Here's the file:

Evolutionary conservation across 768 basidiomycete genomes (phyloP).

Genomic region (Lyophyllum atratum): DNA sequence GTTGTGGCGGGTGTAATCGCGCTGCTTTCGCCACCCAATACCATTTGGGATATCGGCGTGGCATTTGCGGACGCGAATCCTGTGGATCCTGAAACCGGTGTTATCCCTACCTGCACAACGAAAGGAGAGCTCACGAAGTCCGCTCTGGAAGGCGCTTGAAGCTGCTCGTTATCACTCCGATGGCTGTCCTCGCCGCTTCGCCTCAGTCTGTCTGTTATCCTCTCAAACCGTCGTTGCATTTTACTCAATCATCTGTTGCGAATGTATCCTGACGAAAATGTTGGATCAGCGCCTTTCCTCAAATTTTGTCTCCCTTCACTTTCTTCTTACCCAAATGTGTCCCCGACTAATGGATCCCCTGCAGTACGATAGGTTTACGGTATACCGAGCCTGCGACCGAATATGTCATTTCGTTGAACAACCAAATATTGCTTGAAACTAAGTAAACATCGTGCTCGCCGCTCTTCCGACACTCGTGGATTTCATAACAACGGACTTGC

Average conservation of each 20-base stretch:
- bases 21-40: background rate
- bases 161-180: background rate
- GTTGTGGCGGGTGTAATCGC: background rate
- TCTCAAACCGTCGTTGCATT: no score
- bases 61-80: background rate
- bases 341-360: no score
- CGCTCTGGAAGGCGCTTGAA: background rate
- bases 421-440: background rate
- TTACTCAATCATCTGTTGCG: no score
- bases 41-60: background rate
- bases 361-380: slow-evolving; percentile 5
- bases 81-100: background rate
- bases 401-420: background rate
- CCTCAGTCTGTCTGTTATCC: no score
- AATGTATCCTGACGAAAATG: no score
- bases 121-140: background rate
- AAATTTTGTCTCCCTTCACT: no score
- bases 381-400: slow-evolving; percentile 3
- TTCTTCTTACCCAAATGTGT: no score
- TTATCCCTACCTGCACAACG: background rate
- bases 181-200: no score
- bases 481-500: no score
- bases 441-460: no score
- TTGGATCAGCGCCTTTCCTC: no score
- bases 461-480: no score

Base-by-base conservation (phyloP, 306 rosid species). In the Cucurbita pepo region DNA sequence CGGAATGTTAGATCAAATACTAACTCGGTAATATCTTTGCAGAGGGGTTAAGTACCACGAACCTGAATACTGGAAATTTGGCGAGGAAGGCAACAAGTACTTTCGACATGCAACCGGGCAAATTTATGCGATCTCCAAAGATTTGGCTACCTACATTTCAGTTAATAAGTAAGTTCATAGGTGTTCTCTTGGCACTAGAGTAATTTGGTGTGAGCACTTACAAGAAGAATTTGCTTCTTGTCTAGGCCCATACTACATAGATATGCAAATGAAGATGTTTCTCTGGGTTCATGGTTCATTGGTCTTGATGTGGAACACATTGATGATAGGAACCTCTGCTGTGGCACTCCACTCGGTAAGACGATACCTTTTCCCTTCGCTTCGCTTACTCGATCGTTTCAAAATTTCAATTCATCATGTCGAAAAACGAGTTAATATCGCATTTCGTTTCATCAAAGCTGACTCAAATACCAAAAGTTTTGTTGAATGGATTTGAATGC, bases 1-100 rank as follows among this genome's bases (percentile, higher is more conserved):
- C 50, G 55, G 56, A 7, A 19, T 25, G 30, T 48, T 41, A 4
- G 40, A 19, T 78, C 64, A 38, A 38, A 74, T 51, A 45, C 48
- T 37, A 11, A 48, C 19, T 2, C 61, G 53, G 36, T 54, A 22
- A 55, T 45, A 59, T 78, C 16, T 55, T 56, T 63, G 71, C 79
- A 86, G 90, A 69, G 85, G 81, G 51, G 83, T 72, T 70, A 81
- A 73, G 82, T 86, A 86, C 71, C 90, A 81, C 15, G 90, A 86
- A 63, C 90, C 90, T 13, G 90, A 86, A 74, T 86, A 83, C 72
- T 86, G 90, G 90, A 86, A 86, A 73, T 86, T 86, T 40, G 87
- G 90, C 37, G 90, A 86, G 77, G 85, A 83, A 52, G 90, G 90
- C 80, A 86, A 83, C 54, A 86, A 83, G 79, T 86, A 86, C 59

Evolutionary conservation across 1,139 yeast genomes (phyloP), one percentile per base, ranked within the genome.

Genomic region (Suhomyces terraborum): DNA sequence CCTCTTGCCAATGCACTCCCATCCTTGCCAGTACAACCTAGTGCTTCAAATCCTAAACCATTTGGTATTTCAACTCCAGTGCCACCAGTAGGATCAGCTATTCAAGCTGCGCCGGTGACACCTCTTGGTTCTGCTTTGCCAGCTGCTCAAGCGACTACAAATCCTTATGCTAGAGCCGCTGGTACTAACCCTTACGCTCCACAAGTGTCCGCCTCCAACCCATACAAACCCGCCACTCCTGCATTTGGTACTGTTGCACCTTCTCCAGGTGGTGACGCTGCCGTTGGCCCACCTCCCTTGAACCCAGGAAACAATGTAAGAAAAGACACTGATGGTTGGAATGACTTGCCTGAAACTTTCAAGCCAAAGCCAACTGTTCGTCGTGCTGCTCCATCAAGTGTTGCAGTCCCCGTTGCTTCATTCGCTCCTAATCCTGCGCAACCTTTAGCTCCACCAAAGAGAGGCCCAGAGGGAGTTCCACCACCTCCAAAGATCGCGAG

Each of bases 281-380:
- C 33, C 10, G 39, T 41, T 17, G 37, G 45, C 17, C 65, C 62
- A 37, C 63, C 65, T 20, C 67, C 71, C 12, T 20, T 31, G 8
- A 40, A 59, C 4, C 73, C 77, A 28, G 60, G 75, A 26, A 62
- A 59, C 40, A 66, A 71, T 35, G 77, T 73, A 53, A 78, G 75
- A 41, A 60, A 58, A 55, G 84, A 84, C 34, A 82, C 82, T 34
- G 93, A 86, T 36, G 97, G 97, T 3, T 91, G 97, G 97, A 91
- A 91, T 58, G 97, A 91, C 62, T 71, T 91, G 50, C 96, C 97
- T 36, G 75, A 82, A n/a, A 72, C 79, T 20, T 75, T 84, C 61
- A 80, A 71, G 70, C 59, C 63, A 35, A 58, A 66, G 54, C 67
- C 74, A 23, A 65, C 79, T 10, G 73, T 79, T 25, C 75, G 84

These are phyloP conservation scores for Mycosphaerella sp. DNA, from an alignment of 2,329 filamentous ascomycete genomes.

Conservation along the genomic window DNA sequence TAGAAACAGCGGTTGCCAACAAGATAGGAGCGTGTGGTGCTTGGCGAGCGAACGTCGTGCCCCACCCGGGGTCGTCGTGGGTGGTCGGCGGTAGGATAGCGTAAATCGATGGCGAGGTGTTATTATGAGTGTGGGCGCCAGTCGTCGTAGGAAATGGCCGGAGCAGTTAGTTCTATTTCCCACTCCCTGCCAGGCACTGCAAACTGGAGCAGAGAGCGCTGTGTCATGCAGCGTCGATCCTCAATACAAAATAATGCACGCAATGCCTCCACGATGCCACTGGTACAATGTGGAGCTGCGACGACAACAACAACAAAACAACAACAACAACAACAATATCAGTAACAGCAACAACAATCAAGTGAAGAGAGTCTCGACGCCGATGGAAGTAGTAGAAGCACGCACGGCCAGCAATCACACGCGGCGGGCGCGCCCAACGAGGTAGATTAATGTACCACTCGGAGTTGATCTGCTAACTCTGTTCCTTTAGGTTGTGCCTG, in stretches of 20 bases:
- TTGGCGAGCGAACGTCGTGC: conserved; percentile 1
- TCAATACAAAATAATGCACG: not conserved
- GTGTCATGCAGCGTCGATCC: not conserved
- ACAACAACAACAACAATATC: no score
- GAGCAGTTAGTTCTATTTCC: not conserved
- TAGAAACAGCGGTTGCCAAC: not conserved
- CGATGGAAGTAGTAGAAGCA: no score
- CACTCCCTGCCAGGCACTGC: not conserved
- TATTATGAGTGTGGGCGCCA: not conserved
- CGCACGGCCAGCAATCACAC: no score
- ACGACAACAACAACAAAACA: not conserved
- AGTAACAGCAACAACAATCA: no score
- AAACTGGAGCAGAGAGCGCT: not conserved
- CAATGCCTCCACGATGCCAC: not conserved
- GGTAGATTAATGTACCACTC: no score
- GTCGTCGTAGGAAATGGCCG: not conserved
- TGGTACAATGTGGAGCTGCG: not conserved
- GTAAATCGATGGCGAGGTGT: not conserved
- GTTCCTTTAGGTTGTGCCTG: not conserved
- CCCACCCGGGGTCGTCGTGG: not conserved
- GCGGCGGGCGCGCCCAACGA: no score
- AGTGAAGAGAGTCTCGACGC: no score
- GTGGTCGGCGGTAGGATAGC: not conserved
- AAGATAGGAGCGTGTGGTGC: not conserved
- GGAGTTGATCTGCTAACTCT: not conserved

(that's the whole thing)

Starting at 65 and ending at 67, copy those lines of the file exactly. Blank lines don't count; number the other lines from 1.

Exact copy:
- ACGACAACAACAACAAAACA: not conserved
- AGTAACAGCAACAACAATCA: no score
- AAACTGGAGCAGAGAGCGCT: not conserved